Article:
Mixed Signals is Erin Straza’s weekly musing about marketing miscellany in advertising, branding, and messaging.

Grey Poupon

If 1981 was before your time, you may have missed the TV advertisement that solidified Grey Poupon mustard (owned by Kraft Foods) as the go-to condiment for discerning palates.

The ad was successful, placing the mustard in the upscale, premium category and appealing to people who wanted something a bit more fancy than traditional yellow mustard. Today, Kraft Foods is looking to grow its market share in a new era of users who have a new definition of high society. Whereas the 1981 market may have longed for a Rolls-Royce-chauffeured sort of life, today’s market is much less interested in such pomp.

According to this article at The Atlantic, young adults no longer associate ownership of vehicles (or homes) as a necessary part of their developing adult selves. In short, today’s younger market is not striving for the same lifestyle that people were pursuing in 1981.

So Kraft has reworked the mustard’s messaging to fit 2012 values. Part of the campaign is an opt-in on its Facebook page that grants Grey Poupon access to visitors’ Facebook pages “to see if their selections measure up to the brand’s parameters. . . . If a Facebook user’s profile lists suitable choices for ‘newsworthy happenings,’ ‘their place of residence,’ ‘social standing’ (i.e., how many Facebook friends they have) and ‘curiosities and tastes,’ he or she can score in the top 20th percentile, which allows membership in the Society of Good Taste.”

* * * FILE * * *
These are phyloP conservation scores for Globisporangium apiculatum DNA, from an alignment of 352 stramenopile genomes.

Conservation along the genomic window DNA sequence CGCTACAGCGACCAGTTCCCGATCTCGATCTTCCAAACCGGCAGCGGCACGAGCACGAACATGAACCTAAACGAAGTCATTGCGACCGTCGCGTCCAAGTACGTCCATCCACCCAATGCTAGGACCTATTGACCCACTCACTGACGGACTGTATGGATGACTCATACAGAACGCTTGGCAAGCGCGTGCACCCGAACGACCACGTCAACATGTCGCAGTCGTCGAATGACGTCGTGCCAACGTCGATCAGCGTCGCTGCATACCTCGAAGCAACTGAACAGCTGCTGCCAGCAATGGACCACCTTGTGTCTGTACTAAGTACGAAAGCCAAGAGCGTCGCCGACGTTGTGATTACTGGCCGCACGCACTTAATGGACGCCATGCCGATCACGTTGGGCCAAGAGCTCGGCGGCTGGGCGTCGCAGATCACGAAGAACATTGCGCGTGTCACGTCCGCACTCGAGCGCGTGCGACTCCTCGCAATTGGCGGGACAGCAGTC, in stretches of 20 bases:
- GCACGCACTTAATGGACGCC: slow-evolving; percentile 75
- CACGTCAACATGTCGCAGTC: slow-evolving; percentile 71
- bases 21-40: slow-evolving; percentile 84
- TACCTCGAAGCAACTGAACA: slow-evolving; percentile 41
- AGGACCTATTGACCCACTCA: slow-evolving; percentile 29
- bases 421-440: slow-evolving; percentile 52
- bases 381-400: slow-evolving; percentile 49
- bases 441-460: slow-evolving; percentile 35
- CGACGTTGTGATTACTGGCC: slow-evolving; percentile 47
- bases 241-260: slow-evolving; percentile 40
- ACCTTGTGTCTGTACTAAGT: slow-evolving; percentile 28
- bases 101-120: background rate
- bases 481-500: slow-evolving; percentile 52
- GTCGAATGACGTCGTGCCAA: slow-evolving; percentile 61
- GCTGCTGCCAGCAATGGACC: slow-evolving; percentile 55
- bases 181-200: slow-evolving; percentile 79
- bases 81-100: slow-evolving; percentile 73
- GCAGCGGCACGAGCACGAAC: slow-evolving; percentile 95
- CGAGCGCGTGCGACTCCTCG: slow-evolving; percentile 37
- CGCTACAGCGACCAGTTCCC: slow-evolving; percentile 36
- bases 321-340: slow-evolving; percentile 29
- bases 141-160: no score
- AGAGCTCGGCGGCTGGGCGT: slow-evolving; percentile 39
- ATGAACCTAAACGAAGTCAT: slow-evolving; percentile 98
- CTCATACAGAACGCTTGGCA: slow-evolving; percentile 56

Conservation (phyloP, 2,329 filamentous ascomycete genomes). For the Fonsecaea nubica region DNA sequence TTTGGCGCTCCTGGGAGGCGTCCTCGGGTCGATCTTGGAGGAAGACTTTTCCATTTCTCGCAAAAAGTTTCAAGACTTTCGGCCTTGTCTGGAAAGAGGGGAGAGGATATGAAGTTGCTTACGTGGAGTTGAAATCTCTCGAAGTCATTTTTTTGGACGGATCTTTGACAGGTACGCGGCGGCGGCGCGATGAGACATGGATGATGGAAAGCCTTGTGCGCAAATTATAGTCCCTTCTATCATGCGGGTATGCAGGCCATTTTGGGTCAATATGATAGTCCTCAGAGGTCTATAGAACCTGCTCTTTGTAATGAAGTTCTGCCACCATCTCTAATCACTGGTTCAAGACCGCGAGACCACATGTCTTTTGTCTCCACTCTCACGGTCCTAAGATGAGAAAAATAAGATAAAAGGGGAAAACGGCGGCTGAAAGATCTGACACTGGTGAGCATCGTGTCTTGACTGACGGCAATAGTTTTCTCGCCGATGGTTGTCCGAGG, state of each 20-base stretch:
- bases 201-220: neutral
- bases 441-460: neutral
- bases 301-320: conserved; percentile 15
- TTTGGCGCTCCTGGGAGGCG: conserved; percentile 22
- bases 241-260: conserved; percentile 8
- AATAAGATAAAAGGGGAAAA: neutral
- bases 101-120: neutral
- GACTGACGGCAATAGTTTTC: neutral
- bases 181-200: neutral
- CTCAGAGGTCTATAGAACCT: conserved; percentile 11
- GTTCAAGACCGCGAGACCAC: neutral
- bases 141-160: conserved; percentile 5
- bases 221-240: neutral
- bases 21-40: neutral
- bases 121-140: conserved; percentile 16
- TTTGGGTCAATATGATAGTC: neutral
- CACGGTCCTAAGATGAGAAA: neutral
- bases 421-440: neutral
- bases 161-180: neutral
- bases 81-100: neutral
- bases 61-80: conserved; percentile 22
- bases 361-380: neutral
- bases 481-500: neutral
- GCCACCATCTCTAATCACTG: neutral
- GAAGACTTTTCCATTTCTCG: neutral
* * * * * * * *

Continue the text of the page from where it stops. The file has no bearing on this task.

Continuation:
The shift in values across these two campaigns is insightful. In 1981, the target market looked with longing at the wealthy lifestyle; Grey Poupon gave us an affordable taste of the finer things. In 2012, the target market looks longingly at the social klout or influence they wish to possess; Grey Poupon awards those who qualify as part of the Society of Good Taste.

But is the core of the 1981 message all that different from the 2012 version? The 2012 version may look less materialistic, but the root is the same: We still want to be considered the elite in society, whether that’s through owning a Rolls Royce or having the highest social media influence.

The message strategy for both is correct in this: We do need validation from something outside of ourselves. The solution, however, is flawed at its core—we will not find lasting, true validation from anything we buy or any status we achieve. Apart from Christ, we will always be searching for more of something, whether it’s wealth, status, or mustard.

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